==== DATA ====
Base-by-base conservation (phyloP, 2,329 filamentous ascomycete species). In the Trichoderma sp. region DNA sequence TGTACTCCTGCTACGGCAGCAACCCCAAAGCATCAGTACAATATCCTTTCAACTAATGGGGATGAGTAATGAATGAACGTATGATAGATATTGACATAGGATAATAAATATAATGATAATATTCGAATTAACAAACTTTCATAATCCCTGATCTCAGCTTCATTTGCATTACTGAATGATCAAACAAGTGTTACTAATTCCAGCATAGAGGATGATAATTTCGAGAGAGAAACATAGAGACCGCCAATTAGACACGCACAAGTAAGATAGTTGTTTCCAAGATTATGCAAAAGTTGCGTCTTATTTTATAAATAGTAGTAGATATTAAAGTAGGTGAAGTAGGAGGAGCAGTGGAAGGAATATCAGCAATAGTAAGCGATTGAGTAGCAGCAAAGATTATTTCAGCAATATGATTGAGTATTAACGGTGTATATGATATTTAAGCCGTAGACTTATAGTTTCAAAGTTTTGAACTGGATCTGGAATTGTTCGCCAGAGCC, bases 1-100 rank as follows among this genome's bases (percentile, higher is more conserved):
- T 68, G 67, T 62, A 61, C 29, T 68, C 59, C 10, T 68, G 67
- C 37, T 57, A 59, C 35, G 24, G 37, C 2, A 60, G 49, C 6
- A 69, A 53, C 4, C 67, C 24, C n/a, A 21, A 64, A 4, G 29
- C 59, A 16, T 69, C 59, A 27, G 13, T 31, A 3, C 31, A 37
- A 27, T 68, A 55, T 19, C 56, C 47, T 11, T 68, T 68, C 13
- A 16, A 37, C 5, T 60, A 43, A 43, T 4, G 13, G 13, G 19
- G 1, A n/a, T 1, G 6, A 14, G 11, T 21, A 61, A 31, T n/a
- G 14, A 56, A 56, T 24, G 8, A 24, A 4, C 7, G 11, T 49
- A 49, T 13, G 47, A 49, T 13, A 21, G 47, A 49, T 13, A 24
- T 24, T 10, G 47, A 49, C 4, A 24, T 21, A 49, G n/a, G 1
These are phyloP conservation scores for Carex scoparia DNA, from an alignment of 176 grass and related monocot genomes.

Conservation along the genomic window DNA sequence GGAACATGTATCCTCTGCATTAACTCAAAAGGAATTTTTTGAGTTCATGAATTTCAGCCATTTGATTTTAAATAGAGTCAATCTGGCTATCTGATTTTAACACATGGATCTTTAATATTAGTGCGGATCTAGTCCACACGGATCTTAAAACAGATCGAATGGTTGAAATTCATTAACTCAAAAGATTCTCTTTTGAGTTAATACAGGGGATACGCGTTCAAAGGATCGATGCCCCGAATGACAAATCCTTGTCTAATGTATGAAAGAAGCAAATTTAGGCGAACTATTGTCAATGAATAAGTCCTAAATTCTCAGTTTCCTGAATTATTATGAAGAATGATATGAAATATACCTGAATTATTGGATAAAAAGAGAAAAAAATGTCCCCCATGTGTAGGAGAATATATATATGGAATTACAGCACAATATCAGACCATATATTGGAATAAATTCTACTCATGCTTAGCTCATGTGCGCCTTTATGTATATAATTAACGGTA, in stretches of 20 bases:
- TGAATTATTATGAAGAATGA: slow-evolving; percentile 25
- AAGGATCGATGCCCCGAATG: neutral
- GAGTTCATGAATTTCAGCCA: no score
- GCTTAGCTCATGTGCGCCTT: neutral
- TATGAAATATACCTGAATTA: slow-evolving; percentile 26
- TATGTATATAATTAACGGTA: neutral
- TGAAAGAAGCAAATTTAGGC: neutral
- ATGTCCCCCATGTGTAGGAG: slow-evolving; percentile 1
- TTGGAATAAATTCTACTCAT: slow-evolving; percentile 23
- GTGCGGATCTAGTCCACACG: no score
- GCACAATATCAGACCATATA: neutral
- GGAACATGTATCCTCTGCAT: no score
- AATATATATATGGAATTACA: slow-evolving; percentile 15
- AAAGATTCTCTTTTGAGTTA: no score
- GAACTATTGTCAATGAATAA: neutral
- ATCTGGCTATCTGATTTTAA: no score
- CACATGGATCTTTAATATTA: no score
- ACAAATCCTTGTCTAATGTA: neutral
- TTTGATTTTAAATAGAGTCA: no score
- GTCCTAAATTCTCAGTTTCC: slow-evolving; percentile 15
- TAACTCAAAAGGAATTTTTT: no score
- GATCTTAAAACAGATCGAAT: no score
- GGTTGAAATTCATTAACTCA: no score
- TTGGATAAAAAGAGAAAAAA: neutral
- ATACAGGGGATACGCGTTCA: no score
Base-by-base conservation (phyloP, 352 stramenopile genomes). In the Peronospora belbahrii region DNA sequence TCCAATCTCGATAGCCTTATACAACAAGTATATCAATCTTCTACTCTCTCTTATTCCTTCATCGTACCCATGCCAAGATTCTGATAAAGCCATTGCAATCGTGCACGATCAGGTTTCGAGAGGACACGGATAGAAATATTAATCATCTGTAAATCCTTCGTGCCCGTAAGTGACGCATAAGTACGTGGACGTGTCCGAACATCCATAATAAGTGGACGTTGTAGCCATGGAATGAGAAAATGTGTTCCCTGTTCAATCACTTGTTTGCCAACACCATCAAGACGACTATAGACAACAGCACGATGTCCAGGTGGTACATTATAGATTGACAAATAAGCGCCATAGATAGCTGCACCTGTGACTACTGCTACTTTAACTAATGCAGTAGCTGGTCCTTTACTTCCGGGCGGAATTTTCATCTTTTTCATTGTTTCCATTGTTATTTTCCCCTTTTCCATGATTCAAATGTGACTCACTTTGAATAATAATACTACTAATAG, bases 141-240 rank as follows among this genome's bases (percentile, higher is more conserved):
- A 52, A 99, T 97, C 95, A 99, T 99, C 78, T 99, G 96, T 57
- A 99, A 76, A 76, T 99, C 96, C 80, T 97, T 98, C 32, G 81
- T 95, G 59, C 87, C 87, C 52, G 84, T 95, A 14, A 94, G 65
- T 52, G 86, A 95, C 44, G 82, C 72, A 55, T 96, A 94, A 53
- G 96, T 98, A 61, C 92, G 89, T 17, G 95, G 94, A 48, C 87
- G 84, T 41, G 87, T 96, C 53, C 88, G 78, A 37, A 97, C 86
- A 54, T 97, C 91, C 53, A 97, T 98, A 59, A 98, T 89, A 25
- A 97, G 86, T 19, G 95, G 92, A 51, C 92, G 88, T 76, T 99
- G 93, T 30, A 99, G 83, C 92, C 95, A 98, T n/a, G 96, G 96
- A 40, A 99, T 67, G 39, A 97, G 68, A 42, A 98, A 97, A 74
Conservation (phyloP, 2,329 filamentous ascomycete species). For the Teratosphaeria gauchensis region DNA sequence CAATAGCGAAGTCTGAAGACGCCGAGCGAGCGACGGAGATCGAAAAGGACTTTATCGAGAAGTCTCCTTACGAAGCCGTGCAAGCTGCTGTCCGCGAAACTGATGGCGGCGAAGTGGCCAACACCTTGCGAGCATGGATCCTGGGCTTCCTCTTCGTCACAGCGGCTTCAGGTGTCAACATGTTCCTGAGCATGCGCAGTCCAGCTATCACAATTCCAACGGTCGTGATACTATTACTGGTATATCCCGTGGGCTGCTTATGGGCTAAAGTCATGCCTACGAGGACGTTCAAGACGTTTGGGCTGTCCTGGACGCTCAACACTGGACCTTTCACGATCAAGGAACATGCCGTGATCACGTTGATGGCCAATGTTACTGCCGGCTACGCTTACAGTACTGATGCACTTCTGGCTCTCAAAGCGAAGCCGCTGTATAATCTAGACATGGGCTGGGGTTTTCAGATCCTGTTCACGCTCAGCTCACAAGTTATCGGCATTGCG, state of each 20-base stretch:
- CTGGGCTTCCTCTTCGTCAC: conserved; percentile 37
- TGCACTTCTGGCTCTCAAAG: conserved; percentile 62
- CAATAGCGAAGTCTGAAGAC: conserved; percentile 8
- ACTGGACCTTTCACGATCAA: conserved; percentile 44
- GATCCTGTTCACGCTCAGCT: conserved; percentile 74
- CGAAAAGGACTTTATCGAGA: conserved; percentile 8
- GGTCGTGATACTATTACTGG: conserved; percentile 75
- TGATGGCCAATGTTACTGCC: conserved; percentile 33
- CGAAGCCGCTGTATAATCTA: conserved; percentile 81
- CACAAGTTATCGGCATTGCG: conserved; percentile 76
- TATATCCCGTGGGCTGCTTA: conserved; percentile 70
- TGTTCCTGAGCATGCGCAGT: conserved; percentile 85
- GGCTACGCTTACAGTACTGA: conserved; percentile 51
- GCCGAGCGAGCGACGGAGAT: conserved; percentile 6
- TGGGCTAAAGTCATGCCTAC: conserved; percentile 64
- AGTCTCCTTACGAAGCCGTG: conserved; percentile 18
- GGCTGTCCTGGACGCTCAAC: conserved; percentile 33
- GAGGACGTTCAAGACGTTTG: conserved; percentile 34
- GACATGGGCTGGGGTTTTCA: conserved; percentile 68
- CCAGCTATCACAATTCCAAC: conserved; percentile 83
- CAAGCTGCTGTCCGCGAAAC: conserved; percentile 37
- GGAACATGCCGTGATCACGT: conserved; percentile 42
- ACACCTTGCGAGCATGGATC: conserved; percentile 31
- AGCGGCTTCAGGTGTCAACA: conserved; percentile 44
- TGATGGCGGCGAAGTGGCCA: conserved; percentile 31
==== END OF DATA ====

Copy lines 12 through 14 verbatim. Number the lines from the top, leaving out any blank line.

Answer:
These are phyloP conservation scores for Carex scoparia DNA, from an alignment of 176 grass and related monocot genomes.

Conservation along the genomic window DNA sequence GGAACATGTATCCTCTGCATTAACTCAAAAGGAATTTTTTGAGTTCATGAATTTCAGCCATTTGATTTTAAATAGAGTCAATCTGGCTATCTGATTTTAACACATGGATCTTTAATATTAGTGCGGATCTAGTCCACACGGATCTTAAAACAGATCGAATGGTTGAAATTCATTAACTCAAAAGATTCTCTTTTGAGTTAATACAGGGGATACGCGTTCAAAGGATCGATGCCCCGAATGACAAATCCTTGTCTAATGTATGAAAGAAGCAAATTTAGGCGAACTATTGTCAATGAATAAGTCCTAAATTCTCAGTTTCCTGAATTATTATGAAGAATGATATGAAATATACCTGAATTATTGGATAAAAAGAGAAAAAAATGTCCCCCATGTGTAGGAGAATATATATATGGAATTACAGCACAATATCAGACCATATATTGGAATAAATTCTACTCATGCTTAGCTCATGTGCGCCTTTATGTATATAATTAACGGTA, in stretches of 20 bases:
- TGAATTATTATGAAGAATGA: slow-evolving; percentile 25